Tourist attractions face difficulties after reopening
Updated 17:07, 17-Apr-2020
Wang Yutong

Since the coronavirus pandemic is being effectively controlled across the country, many industries have gradually returned to work, and the tourism industry is no exception. 65.8 percent of tourist attractions have reopened and the total number of domestic tourists during the Qingming holiday reached 43.25 million.

Mount Huangshan, a well-known tourist attraction in east China's Anhui Province, had to implement a new contingency plan – it optimized reservation procedures and strengthened it's epidemic prevention and control efforts in light of the huge passenger flow on the second day of the Qingming holiday. 

The reopening of attractions and promotions have drawn out many who are keen to head out after being stuck at home for months. But this also creates a dilemma for many tourist sites that are concerned over virus transmission as a result of mass gatherings.

Visitors at the Mount Huangshan scenic area in east China's Anhui Province, April 6, 2020. /Huangshan's official WeChat account

Visitors at the Mount Huangshan scenic area in east China's Anhui Province, April 6, 2020. /Huangshan's official WeChat account

To ensure the safety and health of tourists, the Ministry of Culture and Tourism and the National Health Commission jointly issued a notice that only outdoor attractions can be opened to the public, and the number of tourists should not exceed 30 percent of its maximum capacity. And before the implementation of any policy, the expected number of tourists should be evaluated to prevent any overload.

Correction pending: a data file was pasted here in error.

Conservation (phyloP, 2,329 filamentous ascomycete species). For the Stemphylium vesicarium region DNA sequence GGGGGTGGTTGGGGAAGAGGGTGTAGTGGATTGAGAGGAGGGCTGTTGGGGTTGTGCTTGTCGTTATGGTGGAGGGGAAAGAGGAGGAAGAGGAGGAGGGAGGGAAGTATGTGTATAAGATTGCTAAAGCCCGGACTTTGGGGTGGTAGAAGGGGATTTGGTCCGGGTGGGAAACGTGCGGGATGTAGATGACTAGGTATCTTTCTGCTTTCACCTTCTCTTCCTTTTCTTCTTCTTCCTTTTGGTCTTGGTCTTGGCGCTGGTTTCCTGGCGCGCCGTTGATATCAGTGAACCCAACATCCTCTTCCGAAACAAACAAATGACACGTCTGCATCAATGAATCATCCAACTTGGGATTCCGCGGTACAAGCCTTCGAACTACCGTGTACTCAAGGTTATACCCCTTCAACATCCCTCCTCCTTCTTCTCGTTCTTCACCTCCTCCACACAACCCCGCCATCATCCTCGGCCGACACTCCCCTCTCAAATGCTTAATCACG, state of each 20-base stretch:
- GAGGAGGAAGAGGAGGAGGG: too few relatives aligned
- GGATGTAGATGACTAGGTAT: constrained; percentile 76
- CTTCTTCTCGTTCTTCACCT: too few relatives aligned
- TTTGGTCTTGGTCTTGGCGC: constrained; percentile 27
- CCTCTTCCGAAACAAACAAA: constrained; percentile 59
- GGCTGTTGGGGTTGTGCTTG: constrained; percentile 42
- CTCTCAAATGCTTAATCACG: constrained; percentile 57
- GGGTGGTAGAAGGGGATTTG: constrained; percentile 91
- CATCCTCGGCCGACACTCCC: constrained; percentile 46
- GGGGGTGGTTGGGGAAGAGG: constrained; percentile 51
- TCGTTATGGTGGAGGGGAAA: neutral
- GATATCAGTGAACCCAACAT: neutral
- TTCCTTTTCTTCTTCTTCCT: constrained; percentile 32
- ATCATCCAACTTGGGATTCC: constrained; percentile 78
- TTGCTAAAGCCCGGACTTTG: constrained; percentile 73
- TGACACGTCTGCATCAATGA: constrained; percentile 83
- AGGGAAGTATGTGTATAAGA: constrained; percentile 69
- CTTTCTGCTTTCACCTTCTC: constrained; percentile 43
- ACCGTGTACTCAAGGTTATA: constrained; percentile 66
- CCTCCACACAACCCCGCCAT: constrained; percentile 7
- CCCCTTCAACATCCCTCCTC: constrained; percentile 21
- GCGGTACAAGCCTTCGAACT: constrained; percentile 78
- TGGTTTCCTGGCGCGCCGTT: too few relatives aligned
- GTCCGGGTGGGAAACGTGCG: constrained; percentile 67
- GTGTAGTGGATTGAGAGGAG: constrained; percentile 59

Besides the epidemic prevention pressure, some local attractions, which make a profit from tourist receipts are facing a dire situation. With more national-level scenic spots offering a discount ticket to the public, private scenic areas are losing out. 

"Our main income is based on ticket sales and accommodation and we used to charge less than the 5A or 4A scenic spots. Now many tourists feel it's not cost-effective to visit us when those famous scenic spots are cheaper or even free," Zheng Youping, the head of a tourism enterprise in Ankang, northwest China's Shaanxi Province said.

Although some tourist attractions are allowed to reopen now, Zheng decided not to for the time being. In light of the current passenger flow and the potential costs, the reopening will make losses even greater.

Many scenic spots are facing the problems of having fewer tourists and the high cost of returning to work, but it is difficult to obtain sufficient financial support in a short time. The scenic spot is hoping for more targeted stimulus measures and financial support to help in boosting the tourism economy.